Davutoğlu in Moscow: new era in Turkish-Russian relations

By Hasan Kanbolat

Foreign Minister Ahmet Davutoğlu will pay a one-day visit to Moscow on Jan 25. Davutoğlu and Russian Foreign Minister Sergei Lavrov will participate in the second meeting of the Joint Strategic Planning Group, part of the High Level Cooperation Council (ÜDİK) maintained by the two countries.

In the bilateral talks, a number of issues will be discussed, including the Middle East (Iran’s nuclear program, Syria), the Balkans, Central Asia, Caucasia (Nagorno-Karabakh), the Black Sea Economic Cooperation (BSEC) organization, energy and combating terror, amongst others. The parties will focus on what they can do to address these issues and sign a joint final declaration.

 In the Davutoğlu-Lavrov meeting held in Vilnius, capital of Lithuania, on Dec. 7, 2011, the foundations for Davutoğlu’s visit to Moscow were laid. The first meeting was held in Çırağan Palace, Istanbul, on Jan. 20, 2011, with the participation of Davutoğlu and Lavrov, where the Joint Strategic Planning Group Meeting Protocol was signed. It is also expected that during Davutoğlu’s visit to Moscow the parties would announce establishment of a joint investment bank which was previously discussed during a phone conversation between Russian Prime Minister Vladimir Putin and Turkish Prime Minister Recep Tayyip Erdoğan. The joint investment bank will resolve the problems associated with the lack of financial resources for joint projects and will also contribute to joint projects with other countries. The investment bank will also encourage the use of local currencies between the two countries and therefore improve economic relations.

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The High Level Cooperation Council, operating as a joint committee in which the Russia’s state minister and the Turkish prime minister serve as co-chairs, holds a summit every year. The Council was set up on May 11 and 12, 2010, during Medvedev’s visit to Ankara, where the first meeting was also held. The second meeting was held during Erdoğan’s Moscow visit on March 17, 2011. The third meeting will be hosted by Turkey in fall 2012.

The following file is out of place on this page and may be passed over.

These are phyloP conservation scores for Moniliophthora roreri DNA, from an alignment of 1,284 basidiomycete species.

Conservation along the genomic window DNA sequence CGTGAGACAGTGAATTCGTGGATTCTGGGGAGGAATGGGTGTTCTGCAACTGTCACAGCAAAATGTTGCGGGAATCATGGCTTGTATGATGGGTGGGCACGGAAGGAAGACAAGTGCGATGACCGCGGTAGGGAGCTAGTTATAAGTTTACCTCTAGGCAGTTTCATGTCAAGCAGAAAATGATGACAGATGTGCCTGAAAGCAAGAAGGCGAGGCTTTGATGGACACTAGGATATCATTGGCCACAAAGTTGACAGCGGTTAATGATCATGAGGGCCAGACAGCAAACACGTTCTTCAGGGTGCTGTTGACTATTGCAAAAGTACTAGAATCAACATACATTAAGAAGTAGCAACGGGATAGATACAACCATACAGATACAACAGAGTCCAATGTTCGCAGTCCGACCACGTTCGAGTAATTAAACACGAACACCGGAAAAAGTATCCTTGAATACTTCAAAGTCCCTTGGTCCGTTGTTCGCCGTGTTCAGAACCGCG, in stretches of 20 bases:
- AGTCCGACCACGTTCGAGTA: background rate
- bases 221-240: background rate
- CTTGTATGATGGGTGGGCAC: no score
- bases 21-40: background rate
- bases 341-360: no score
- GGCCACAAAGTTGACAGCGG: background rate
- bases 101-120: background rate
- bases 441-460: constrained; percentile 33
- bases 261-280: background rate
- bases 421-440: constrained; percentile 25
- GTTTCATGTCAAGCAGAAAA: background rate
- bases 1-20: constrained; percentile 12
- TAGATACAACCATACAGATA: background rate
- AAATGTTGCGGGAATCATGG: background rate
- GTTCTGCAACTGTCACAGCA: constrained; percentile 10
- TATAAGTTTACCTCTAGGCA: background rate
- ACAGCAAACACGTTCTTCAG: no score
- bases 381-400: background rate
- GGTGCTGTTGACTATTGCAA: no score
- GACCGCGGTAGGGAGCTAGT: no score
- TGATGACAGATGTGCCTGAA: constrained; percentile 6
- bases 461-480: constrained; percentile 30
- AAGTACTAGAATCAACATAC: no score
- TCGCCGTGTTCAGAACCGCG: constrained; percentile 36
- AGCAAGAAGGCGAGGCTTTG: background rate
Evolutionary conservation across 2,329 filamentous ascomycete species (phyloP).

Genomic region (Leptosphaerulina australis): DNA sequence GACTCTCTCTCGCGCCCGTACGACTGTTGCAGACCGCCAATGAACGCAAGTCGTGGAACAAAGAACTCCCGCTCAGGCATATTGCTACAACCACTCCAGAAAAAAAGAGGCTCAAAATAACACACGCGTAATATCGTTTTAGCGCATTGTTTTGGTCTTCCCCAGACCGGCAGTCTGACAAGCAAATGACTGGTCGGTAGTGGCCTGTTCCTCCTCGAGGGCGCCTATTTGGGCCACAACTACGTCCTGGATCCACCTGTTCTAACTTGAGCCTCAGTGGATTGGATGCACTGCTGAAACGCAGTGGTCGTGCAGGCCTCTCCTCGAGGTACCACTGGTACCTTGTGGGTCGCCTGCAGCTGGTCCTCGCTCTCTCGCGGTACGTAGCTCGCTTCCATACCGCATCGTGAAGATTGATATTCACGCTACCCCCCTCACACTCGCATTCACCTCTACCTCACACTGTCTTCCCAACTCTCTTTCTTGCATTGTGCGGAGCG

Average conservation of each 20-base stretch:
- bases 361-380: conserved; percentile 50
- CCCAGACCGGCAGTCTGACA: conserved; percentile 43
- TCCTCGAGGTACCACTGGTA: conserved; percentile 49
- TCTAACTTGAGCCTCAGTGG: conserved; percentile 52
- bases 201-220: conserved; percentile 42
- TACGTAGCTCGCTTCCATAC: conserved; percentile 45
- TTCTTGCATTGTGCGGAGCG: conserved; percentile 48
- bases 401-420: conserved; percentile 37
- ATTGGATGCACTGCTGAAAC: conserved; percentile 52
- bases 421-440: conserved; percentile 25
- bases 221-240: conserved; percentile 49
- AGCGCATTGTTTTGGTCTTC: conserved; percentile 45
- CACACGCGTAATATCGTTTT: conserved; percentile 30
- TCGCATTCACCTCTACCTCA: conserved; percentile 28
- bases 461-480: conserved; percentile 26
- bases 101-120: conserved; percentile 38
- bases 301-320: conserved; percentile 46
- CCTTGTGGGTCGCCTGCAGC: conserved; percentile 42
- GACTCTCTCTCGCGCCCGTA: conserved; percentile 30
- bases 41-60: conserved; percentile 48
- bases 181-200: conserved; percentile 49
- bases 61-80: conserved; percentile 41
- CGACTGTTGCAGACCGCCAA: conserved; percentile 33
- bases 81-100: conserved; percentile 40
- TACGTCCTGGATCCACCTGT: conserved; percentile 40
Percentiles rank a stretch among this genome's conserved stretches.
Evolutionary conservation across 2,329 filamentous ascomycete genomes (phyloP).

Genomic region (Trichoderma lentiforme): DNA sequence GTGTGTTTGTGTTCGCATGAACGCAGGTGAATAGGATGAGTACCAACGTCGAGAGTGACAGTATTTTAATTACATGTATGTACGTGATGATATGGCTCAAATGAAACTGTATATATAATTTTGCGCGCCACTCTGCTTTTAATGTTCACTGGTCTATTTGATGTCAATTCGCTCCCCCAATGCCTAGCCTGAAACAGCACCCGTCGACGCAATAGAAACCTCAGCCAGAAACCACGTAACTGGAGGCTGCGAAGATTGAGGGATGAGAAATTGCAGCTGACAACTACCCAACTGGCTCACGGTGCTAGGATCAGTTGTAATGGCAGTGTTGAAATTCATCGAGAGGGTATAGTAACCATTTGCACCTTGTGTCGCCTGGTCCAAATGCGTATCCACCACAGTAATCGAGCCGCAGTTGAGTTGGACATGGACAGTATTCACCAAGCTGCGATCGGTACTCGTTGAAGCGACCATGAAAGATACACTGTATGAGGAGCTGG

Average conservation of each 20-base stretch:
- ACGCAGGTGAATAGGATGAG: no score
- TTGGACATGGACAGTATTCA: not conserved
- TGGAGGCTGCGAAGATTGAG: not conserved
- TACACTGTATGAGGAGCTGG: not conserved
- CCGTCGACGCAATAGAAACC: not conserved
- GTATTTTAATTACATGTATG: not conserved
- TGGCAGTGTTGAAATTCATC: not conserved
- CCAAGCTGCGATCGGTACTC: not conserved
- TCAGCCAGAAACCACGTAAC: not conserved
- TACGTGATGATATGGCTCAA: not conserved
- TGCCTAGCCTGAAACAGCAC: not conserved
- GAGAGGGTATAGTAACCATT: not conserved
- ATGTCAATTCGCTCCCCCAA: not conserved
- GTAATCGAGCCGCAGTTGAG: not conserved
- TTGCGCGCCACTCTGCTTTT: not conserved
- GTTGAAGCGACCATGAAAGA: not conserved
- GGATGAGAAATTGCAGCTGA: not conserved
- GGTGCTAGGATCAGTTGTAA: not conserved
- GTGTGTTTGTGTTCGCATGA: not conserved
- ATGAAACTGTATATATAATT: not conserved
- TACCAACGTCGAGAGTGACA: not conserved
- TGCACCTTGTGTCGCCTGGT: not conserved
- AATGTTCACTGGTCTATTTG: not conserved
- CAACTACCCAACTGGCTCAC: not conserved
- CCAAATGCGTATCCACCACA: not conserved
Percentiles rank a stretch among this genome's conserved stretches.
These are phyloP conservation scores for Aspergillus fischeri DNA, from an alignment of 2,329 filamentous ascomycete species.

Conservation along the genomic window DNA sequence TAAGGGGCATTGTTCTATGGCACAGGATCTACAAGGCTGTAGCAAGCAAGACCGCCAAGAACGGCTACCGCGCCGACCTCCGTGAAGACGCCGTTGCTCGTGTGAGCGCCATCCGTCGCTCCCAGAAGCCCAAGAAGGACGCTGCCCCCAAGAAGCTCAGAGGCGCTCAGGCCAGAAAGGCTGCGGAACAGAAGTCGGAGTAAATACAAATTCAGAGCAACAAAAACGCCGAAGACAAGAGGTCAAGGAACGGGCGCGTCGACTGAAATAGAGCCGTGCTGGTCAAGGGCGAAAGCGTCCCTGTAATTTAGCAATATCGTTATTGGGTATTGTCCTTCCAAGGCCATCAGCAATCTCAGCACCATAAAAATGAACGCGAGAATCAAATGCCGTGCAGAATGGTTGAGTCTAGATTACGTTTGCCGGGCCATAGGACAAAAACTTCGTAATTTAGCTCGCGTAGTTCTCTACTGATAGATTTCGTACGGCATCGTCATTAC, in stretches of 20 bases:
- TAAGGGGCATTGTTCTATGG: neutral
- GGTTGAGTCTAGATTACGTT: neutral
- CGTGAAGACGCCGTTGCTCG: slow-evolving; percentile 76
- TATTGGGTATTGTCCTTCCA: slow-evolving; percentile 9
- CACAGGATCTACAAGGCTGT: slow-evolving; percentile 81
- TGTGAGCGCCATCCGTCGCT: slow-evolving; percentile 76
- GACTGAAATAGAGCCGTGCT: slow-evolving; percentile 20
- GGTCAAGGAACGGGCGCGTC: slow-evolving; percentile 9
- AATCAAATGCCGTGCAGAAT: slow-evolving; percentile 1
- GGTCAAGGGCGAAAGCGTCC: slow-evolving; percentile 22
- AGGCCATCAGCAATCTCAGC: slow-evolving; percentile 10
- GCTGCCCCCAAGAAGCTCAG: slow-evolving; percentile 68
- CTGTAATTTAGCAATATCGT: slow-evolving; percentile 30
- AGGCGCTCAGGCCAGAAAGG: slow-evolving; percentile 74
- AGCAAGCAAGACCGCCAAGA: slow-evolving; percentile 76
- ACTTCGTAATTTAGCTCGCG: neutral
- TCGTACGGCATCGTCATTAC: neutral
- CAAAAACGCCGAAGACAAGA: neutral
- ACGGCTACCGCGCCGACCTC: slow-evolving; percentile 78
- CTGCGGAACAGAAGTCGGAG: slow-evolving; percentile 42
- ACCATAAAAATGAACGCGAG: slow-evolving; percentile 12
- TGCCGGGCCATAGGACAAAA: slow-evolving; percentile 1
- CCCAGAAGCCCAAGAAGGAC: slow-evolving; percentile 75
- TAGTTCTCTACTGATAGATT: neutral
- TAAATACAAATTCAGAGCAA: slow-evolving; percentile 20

ÜDİK has three dimensions: The Joint Economic Commission, which focuses on the commercial and economic dimension of bilateral relations; the Joint Strategic Planning Group, focusing on the foreign policy and strategy dimensions of bilateral relations and the social forum, focusing on the religious, cultural, educational and civil society dimensions of bilateral relations. The social forum, which remained ineffective in 2011 because of elections in both countries, will be revived in 2012.

Turkey and the Russian Federation are taking steps to move towards a multidimensional partnership from the foundation of bilateral cooperation that has existed since the early 2000s, by setting aside Cold war rivalry. In this way, they want to move from the state of rivalry to a state of cooperation on a wide range of issues, including economic, political, cultural, educational, religious and civil society relations. The size of bilateral trade between the two countries has expanded from $19.6 billion in 2009 to $25.3 billion in 2010 and subsequently to $22 billion in the first three quarters of 2011. Considering that the parties seek to increase the size of bilateral trade between the two countries to $100 billion by 2015, it appears that new opportunities should explored if this goal is to be attained. However, we should also note that 80 percent of bilateral trade consists of Russian exports to Turkey, 20 percent is Turkish exports to Russia and that the gap is widening. The initiative to establish a joint bank seeks to address this problem, which relates to the unsound foreign trade structure. For this reason, Davutoğlu’s Moscow talks will include hints and insights into the policies of the two countries vis-à-vis the developments of 2012.
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